Elena Ferrante on Friendship and the Intellectual Life
In Episode 6 of Sacred & Profane Love, Professor Jennifer A. Frey (University of South Carolina) has a conversation with Zena Hitz (St. John’s College) about friendship, the intellectual life, and the virtue of seriousness in Elena Ferrante’s Neopolitan novels. This episode explores how the cultivation of inner life through contemplation–i.e., seeing, understanding, and savoring things as they are–allows us to enter into deep and meaningful communion with other human persons.
Zena Hitz is a Tutor at St. John’s College where she teaches across the liberal arts. She writes in defense of intellectual activity for its own sake, as against its use for economic or political goals. She is currently writing a book on intellectual life and why it matters for Princeton University Press, based on essays that have appeared in First Things, Modern Age, and The Washington Post. Her scholarly work has focused on the political thought of Plato and Aristotle, especially the question of how law cultivates or fails to cultivate human excellence. She received an MPhil in Classics from Cambridge and studied Social Thought and Philosophy at the University of Chicago before finishing her PhD in Philosophy at Princeton.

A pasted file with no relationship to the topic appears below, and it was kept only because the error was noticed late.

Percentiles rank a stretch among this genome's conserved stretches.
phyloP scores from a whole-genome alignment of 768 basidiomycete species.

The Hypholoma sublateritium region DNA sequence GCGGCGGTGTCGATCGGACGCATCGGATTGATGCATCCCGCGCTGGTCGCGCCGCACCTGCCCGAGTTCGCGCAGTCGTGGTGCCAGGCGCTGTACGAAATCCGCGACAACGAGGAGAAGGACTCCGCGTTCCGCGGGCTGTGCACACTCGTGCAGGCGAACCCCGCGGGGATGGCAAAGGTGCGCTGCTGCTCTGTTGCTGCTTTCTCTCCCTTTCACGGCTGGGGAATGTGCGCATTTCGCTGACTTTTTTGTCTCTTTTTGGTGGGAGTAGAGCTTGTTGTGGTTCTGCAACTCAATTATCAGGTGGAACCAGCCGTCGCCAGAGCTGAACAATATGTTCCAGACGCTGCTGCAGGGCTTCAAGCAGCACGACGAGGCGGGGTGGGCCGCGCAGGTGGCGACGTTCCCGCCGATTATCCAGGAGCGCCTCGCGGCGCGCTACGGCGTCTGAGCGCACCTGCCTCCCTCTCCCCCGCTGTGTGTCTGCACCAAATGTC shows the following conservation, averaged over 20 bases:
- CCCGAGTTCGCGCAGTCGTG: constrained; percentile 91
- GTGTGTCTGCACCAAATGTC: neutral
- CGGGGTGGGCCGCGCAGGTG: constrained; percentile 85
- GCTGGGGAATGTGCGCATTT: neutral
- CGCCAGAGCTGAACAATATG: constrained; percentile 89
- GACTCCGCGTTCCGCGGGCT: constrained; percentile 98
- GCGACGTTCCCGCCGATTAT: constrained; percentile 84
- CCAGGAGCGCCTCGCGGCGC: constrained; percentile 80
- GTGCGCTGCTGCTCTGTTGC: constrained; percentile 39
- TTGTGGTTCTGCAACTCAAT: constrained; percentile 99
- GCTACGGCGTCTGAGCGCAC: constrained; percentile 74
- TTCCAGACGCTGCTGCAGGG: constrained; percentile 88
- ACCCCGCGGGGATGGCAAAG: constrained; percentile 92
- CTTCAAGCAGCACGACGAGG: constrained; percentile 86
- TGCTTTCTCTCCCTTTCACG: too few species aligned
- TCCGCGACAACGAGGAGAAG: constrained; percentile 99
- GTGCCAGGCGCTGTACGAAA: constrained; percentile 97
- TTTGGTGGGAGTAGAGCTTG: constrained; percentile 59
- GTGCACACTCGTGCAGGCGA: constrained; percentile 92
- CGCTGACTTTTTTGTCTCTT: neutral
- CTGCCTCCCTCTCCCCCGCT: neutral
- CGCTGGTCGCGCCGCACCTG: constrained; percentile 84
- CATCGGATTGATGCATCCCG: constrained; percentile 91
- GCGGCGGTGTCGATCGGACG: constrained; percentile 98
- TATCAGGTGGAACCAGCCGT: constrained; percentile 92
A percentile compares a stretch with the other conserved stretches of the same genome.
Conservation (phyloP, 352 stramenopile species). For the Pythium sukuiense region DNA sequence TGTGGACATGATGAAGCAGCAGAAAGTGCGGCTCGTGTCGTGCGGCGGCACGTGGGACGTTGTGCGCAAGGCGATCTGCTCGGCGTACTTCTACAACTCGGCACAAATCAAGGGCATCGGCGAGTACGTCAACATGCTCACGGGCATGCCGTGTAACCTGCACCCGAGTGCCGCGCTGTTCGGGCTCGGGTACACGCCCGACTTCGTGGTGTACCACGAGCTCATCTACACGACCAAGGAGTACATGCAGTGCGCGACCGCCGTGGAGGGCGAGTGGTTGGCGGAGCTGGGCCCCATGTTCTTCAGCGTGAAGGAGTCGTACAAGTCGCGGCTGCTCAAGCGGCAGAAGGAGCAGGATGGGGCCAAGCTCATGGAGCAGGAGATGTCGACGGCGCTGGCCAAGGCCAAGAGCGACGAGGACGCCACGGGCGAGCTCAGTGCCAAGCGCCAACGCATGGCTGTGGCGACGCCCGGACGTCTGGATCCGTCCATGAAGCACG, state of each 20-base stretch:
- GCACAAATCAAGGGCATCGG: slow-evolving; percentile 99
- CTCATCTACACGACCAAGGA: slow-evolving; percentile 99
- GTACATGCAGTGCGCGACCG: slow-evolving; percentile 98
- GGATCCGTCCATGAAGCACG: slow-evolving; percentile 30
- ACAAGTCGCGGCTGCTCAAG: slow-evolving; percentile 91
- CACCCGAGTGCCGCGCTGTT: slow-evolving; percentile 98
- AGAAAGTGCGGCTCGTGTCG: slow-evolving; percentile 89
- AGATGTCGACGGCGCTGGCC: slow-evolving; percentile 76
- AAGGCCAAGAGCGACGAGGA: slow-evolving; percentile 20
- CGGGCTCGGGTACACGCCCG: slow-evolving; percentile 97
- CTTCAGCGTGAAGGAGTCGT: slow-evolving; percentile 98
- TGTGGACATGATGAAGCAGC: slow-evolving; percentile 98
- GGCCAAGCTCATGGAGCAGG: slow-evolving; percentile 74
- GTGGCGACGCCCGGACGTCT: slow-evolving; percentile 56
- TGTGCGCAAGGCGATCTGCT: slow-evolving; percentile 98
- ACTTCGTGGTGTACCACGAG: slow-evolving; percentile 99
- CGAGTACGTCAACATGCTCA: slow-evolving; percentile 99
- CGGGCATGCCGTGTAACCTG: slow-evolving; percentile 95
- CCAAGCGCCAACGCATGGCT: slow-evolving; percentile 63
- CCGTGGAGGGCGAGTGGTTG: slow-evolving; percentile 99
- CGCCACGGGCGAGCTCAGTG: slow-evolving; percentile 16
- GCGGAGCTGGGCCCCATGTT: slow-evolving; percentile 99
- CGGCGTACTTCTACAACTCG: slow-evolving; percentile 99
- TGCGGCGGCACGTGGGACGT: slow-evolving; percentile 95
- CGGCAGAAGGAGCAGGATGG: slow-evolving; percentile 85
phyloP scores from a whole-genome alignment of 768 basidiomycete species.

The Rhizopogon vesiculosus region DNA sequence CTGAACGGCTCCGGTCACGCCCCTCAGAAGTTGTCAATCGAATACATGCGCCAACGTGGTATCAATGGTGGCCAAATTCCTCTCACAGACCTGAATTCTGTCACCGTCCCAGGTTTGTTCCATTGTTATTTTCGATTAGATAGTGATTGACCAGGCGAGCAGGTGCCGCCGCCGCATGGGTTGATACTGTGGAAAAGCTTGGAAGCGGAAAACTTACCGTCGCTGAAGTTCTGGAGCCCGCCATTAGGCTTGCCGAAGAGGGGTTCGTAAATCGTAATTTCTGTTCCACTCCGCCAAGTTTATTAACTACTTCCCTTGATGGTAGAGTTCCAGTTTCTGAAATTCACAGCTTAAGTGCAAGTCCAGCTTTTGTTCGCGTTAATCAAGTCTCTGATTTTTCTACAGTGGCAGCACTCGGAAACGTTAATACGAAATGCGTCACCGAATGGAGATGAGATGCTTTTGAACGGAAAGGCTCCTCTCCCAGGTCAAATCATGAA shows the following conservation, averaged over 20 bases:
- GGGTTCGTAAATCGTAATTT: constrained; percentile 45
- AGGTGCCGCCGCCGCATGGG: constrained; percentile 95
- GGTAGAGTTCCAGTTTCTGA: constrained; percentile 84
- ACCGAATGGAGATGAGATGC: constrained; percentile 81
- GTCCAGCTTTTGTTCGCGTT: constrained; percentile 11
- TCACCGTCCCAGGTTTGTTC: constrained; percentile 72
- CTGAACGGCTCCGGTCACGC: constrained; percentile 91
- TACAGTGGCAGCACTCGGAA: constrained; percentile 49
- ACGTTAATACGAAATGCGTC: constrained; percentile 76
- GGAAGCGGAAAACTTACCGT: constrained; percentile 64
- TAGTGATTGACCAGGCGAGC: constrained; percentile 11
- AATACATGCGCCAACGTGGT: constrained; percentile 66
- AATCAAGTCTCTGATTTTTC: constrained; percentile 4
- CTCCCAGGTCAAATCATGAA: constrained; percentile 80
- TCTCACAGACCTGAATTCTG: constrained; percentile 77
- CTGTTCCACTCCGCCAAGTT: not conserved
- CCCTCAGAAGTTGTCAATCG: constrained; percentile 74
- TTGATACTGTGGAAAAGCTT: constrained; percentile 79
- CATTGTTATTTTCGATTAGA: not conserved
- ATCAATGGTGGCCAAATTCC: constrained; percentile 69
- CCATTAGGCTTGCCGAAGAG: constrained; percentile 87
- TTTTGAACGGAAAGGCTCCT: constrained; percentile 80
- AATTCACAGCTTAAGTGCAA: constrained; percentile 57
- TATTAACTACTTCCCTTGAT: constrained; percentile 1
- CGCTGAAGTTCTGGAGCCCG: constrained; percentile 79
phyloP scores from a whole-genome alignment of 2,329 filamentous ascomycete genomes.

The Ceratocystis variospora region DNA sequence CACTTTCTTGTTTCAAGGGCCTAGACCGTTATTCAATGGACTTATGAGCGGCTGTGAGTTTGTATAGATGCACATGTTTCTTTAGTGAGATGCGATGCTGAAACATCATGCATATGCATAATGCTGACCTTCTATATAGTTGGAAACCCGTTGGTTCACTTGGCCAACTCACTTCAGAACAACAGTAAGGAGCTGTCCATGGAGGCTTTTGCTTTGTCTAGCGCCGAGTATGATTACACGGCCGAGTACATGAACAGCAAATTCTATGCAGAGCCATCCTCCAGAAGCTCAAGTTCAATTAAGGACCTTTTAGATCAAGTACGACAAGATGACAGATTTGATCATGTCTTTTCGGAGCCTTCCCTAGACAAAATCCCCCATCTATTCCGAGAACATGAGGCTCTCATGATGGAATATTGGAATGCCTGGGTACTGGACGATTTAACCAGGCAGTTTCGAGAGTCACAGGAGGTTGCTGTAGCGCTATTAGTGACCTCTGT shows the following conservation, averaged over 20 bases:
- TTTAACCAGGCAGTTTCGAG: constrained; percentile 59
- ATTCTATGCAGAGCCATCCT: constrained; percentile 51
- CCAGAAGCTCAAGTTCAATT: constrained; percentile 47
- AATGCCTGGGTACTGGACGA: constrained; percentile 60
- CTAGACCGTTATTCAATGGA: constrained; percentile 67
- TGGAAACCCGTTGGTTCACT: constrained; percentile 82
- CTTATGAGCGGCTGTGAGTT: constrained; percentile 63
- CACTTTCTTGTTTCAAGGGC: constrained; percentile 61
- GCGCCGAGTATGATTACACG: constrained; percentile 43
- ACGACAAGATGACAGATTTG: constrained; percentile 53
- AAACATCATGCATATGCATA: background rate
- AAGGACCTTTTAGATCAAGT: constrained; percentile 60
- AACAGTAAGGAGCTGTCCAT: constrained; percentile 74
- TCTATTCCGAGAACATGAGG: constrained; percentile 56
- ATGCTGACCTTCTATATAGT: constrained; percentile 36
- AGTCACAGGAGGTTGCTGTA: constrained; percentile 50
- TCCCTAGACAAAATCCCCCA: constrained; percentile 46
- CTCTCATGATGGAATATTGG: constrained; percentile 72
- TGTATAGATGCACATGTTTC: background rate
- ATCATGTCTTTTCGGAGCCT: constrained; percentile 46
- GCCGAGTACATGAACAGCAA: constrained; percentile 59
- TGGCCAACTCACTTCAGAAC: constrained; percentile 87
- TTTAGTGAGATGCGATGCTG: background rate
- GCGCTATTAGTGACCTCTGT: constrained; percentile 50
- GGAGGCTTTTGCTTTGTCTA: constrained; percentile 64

This podcast is a project of Virtue, Happiness, & the Meaning of Life, and is made possible through a generous grant from the John Templeton Foundation.
Content copyright the University of South Carolina and the University of Chicago.
Music credits, “Help me Somebody,” by Brian Eno and David Byrne, licensed under CC BY-NC-SA 2.5.
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